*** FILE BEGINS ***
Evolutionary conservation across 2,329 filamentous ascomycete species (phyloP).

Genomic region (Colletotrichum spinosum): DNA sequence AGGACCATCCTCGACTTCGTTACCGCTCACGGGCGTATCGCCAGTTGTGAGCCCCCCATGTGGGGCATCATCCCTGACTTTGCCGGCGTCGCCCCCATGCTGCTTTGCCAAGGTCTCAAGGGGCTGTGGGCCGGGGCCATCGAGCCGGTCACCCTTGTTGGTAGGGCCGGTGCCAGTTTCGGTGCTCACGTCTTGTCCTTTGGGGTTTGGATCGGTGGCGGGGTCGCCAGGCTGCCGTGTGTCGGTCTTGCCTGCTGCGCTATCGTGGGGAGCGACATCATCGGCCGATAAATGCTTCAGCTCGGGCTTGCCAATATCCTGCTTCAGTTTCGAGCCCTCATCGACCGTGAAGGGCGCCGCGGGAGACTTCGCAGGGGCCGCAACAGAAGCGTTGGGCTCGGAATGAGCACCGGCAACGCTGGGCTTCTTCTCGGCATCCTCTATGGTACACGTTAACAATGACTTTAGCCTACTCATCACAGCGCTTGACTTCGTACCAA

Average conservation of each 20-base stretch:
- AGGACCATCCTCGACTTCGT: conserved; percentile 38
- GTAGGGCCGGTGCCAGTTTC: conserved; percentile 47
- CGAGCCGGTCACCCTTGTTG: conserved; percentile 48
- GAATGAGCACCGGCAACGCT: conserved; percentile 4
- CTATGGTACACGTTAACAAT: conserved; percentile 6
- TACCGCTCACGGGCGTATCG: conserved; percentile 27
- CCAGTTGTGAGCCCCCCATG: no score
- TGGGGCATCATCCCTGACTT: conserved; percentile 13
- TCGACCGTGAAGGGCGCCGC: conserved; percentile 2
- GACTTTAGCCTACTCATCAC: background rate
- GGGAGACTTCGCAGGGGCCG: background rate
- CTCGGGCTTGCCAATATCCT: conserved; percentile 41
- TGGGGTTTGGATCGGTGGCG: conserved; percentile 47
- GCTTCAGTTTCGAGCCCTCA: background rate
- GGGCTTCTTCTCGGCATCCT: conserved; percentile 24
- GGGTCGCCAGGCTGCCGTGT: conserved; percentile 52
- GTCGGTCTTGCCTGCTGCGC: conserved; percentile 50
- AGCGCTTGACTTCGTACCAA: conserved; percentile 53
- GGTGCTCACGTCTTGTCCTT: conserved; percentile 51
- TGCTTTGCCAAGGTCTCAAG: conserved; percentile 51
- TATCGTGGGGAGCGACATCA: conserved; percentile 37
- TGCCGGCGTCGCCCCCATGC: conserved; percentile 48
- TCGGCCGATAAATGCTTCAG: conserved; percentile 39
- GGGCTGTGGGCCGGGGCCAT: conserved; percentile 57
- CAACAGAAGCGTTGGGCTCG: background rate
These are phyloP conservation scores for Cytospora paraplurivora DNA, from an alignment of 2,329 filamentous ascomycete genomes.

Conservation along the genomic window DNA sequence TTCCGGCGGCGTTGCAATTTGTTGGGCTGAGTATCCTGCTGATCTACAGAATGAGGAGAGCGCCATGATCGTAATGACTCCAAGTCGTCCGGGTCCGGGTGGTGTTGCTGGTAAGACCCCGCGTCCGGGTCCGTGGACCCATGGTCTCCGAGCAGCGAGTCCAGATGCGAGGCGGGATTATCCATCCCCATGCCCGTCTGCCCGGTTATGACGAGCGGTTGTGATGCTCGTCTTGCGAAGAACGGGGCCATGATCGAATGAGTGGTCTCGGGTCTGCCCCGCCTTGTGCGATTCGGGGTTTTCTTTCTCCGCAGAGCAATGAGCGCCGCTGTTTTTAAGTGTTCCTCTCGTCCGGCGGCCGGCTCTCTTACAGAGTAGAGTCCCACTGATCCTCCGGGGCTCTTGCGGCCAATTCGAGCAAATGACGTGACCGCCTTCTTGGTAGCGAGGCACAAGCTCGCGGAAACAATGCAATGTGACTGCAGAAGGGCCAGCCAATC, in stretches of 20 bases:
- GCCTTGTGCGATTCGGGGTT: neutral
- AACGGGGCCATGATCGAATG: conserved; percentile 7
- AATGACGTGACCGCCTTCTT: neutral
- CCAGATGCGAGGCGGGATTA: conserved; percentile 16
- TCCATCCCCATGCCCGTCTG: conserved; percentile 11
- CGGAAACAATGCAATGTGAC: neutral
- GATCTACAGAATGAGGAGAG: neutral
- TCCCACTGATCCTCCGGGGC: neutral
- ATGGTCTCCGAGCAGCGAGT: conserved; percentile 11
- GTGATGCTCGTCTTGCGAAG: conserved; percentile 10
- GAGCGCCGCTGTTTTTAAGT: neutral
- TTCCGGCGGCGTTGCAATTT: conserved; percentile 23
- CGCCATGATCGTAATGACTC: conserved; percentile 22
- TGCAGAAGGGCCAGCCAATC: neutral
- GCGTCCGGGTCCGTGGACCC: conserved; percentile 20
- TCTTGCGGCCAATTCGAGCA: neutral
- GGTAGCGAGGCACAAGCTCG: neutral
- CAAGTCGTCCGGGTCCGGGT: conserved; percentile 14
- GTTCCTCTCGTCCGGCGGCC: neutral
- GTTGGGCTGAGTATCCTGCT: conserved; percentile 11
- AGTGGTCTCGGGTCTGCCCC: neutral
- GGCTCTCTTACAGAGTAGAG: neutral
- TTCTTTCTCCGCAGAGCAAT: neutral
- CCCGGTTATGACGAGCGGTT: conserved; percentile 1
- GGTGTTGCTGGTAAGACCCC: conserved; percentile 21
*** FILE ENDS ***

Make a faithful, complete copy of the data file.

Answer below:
Evolutionary conservation across 2,329 filamentous ascomycete species (phyloP).

Genomic region (Colletotrichum spinosum): DNA sequence AGGACCATCCTCGACTTCGTTACCGCTCACGGGCGTATCGCCAGTTGTGAGCCCCCCATGTGGGGCATCATCCCTGACTTTGCCGGCGTCGCCCCCATGCTGCTTTGCCAAGGTCTCAAGGGGCTGTGGGCCGGGGCCATCGAGCCGGTCACCCTTGTTGGTAGGGCCGGTGCCAGTTTCGGTGCTCACGTCTTGTCCTTTGGGGTTTGGATCGGTGGCGGGGTCGCCAGGCTGCCGTGTGTCGGTCTTGCCTGCTGCGCTATCGTGGGGAGCGACATCATCGGCCGATAAATGCTTCAGCTCGGGCTTGCCAATATCCTGCTTCAGTTTCGAGCCCTCATCGACCGTGAAGGGCGCCGCGGGAGACTTCGCAGGGGCCGCAACAGAAGCGTTGGGCTCGGAATGAGCACCGGCAACGCTGGGCTTCTTCTCGGCATCCTCTATGGTACACGTTAACAATGACTTTAGCCTACTCATCACAGCGCTTGACTTCGTACCAA

Average conservation of each 20-base stretch:
- AGGACCATCCTCGACTTCGT: conserved; percentile 38
- GTAGGGCCGGTGCCAGTTTC: conserved; percentile 47
- CGAGCCGGTCACCCTTGTTG: conserved; percentile 48
- GAATGAGCACCGGCAACGCT: conserved; percentile 4
- CTATGGTACACGTTAACAAT: conserved; percentile 6
- TACCGCTCACGGGCGTATCG: conserved; percentile 27
- CCAGTTGTGAGCCCCCCATG: no score
- TGGGGCATCATCCCTGACTT: conserved; percentile 13
- TCGACCGTGAAGGGCGCCGC: conserved; percentile 2
- GACTTTAGCCTACTCATCAC: background rate
- GGGAGACTTCGCAGGGGCCG: background rate
- CTCGGGCTTGCCAATATCCT: conserved; percentile 41
- TGGGGTTTGGATCGGTGGCG: conserved; percentile 47
- GCTTCAGTTTCGAGCCCTCA: background rate
- GGGCTTCTTCTCGGCATCCT: conserved; percentile 24
- GGGTCGCCAGGCTGCCGTGT: conserved; percentile 52
- GTCGGTCTTGCCTGCTGCGC: conserved; percentile 50
- AGCGCTTGACTTCGTACCAA: conserved; percentile 53
- GGTGCTCACGTCTTGTCCTT: conserved; percentile 51
- TGCTTTGCCAAGGTCTCAAG: conserved; percentile 51
- TATCGTGGGGAGCGACATCA: conserved; percentile 37
- TGCCGGCGTCGCCCCCATGC: conserved; percentile 48
- TCGGCCGATAAATGCTTCAG: conserved; percentile 39
- GGGCTGTGGGCCGGGGCCAT: conserved; percentile 57
- CAACAGAAGCGTTGGGCTCG: background rate
These are phyloP conservation scores for Cytospora paraplurivora DNA, from an alignment of 2,329 filamentous ascomycete genomes.

Conservation along the genomic window DNA sequence TTCCGGCGGCGTTGCAATTTGTTGGGCTGAGTATCCTGCTGATCTACAGAATGAGGAGAGCGCCATGATCGTAATGACTCCAAGTCGTCCGGGTCCGGGTGGTGTTGCTGGTAAGACCCCGCGTCCGGGTCCGTGGACCCATGGTCTCCGAGCAGCGAGTCCAGATGCGAGGCGGGATTATCCATCCCCATGCCCGTCTGCCCGGTTATGACGAGCGGTTGTGATGCTCGTCTTGCGAAGAACGGGGCCATGATCGAATGAGTGGTCTCGGGTCTGCCCCGCCTTGTGCGATTCGGGGTTTTCTTTCTCCGCAGAGCAATGAGCGCCGCTGTTTTTAAGTGTTCCTCTCGTCCGGCGGCCGGCTCTCTTACAGAGTAGAGTCCCACTGATCCTCCGGGGCTCTTGCGGCCAATTCGAGCAAATGACGTGACCGCCTTCTTGGTAGCGAGGCACAAGCTCGCGGAAACAATGCAATGTGACTGCAGAAGGGCCAGCCAATC, in stretches of 20 bases:
- GCCTTGTGCGATTCGGGGTT: neutral
- AACGGGGCCATGATCGAATG: conserved; percentile 7
- AATGACGTGACCGCCTTCTT: neutral
- CCAGATGCGAGGCGGGATTA: conserved; percentile 16
- TCCATCCCCATGCCCGTCTG: conserved; percentile 11
- CGGAAACAATGCAATGTGAC: neutral
- GATCTACAGAATGAGGAGAG: neutral
- TCCCACTGATCCTCCGGGGC: neutral
- ATGGTCTCCGAGCAGCGAGT: conserved; percentile 11
- GTGATGCTCGTCTTGCGAAG: conserved; percentile 10
- GAGCGCCGCTGTTTTTAAGT: neutral
- TTCCGGCGGCGTTGCAATTT: conserved; percentile 23
- CGCCATGATCGTAATGACTC: conserved; percentile 22
- TGCAGAAGGGCCAGCCAATC: neutral
- GCGTCCGGGTCCGTGGACCC: conserved; percentile 20
- TCTTGCGGCCAATTCGAGCA: neutral
- GGTAGCGAGGCACAAGCTCG: neutral
- CAAGTCGTCCGGGTCCGGGT: conserved; percentile 14
- GTTCCTCTCGTCCGGCGGCC: neutral
- GTTGGGCTGAGTATCCTGCT: conserved; percentile 11
- AGTGGTCTCGGGTCTGCCCC: neutral
- GGCTCTCTTACAGAGTAGAG: neutral
- TTCTTTCTCCGCAGAGCAAT: neutral
- CCCGGTTATGACGAGCGGTT: conserved; percentile 1
- GGTGTTGCTGGTAAGACCCC: conserved; percentile 21